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Lake Dunstan Trail

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Lake Dunstan Trail

The Trail

The Lake Dunstan Walking and Cycling Trail links the townships of Clyde and Cromwell. 

The trail offers cyclists and walkers an a 40.km ride (Grade 2-3) through unique and fascinating landscapes so characteristic of Central Otago as it journeys along Lake Dunstan, the Kawarau River and the mighty Clutha River Mata-au.

The trail follows the true right of The Kawarau River from Old Cromwell Town  to Bannockburn, and then through the gorge to the Dunstan Arm Rowing Club, near Clyde. Work started in June. 2019…  The trail forms part of 536km of new trails connecting Cromwell to other Central Otago, Queenstown and Wanaka trails.

The 40.2km trail is part of the $26million New Zealand Cycle Trail Project, funded by the Government, the Central Lakes Trust and the Otago Community Trust.

The trail was officially opened on the 8th of May with a ONE way ride from Clyde to Cromwell.  After the official opening, the lead group  departed Clyde at 10am.

From the 9th May onwards the trail has been able to be ridden in both directions.

Check out the LATEST information on the new Tourism Central Website, Lake Dunstan Trail

Check out the latest Facebook information from the Trail Experts themselves.

Two contractors (Wilson and Keen and M3) have done the bulk of the trail construction. A third contractor, Cliff Care, has also been involved in trail construction, along with rock scaling and clip-on bridge work.

PICTURE STEPHEN JAQUIERY
Setting up an adventure . . . Contractors plank a cycle trail “clip on” at Hartley Bluff, near the Cromwell end of the Lake Dunstan Cycle Trail.

 

 

 

 

 

 

Check out a brief precise of the ride

TOTAL CYCLING DISTANCE FROM OLD CROMWELL TOWN TO HISTORIC CLYDE 40.2KMS

 

 
CYCLING DISTANCE FROM OLD CROMWELL TOWN BANNOCKBURN INLET 7KMS  GRADE 2
Following the Kawarau arm of Lake Dunstan to the Bannockburn bridge, you will have amazing vistas across the lake to Bannockburn vineyards and the next section of trail which loops back round on the opposite side.  Along the way there are sections where the land has been reshaped in the search for gold and then again when the lake was formed. 
After crossing the Bannockburn bridge loop around to Bannockburn Inlet where there is a toilet, and parking available. It is possible to return to Cromwell on a trail alongside Bannockburn Road – making for a wonderful short and family friendly day ride.     

 

CYCLING DISTANCE FROM BANNOCKBURN INLET TO CAIRNMUIR GULLEY 11.3KMS  Grade 2-3
Girls on the LDT 

The trail loops around the Bannockburn Inlet which is a popular picnic area with a designated swimming area. As it continues toward Cornish Point it passes by vineyards and olive groves – with views back across to Cromwell and the Heritage Precinct. 
This section includes the first of the bluff bridges, and you will cycle at the base of the stonework faces of the Cairnmuir slide, a unique feature high on the slopes above the lake. It was designed to protect the river from a major land slide, which could overwhelm the Clyde Dam, a short distance downstream.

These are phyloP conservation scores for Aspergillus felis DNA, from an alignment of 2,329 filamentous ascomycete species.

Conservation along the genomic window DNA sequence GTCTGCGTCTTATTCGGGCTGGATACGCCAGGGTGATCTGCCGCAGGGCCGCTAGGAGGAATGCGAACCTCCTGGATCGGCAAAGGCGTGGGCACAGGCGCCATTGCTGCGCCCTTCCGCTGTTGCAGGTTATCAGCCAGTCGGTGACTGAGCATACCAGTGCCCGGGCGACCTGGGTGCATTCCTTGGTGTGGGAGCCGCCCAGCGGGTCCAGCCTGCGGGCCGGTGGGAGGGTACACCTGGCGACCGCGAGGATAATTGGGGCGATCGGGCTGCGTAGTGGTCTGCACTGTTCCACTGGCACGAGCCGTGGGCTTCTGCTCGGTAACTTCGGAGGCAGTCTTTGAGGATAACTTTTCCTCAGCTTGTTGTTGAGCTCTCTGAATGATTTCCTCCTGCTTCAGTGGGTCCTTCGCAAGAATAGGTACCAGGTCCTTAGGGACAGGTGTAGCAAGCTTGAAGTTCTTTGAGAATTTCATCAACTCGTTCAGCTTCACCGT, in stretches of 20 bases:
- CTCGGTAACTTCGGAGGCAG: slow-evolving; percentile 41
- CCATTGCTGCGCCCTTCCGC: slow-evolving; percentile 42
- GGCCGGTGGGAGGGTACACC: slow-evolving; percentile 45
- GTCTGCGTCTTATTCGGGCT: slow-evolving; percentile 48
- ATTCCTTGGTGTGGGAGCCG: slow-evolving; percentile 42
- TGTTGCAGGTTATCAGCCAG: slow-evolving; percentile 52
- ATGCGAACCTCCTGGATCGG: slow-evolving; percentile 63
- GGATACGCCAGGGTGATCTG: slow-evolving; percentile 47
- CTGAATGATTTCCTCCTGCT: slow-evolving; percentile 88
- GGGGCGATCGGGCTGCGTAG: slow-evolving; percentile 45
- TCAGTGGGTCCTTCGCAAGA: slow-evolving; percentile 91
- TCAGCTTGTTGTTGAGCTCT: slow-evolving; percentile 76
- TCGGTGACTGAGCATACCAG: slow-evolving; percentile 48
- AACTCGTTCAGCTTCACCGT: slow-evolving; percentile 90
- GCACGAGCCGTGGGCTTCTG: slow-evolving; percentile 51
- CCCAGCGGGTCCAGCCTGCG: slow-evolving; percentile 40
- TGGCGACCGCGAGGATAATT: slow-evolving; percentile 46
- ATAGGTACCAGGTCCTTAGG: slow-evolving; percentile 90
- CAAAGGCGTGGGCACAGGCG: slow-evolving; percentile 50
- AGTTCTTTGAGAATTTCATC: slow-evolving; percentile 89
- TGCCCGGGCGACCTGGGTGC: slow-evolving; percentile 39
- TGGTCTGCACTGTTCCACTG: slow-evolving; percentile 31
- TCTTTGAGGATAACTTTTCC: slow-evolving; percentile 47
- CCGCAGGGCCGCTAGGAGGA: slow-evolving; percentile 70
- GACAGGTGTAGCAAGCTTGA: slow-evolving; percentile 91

As you go, look out for the drainage tunnels dotted along the length of the gorge. There are 13 tunnels (total 18.5km of tunnels) drilled into the hillsides of the gorge in the mid 1990’s. These tunnels are also used to mitigate against landslips into the Clutha River. This section of trail takes you into the Cromwell Gorge. You will be amazed at the skills of trail builders with sections built out around sheer rock faces. A coffee awaits at Coffee Afloat.

CYCLING DISTANCE FROM CAIRNMUIR GULLEY TO HISTORIC CLYDE 22.6KMS  Grade 2-3

This section requires the most attention and skills as there are narrow sections and more gradient.The aptly named Cairnmuir Ladder, may look daunting but the switchbacks have been designed to a maximum of 6 degree gradient with a 3m minimum radius. This is section contains the highest point of the trail, rewarded with magnificent views which also means exposure to the weather.
The Hugo suspension bridge is in the middle of this section with a walkable steep land option for those uncomfortable on the bridge.
Toilets are at either end of this section at Cairnmuir Gully & Halfway Hut Close to Halfway Hut you will find a short switch back section with tight corners and a good climb / descent.  There are plenty of picnic spots to stop at and enjoy the lakeside.

A dominant feature at the Clyde end of the trail is New Zealand’s third largest hydro-dam, the Clyde Dam. This was one of the ‘’Think Big” projects driven by the Muldoon led Government to diversify the economy and drive growth. Started construction 1977.  The first power was generated in 1992.
This section then follows the sealed road in places, and shares the Clyde road bridge before climbing up towards the Clyde Heritage Precinct.

 

 

Lake Dunstan Trail

Bike it Now!

Lake Dunstan Trail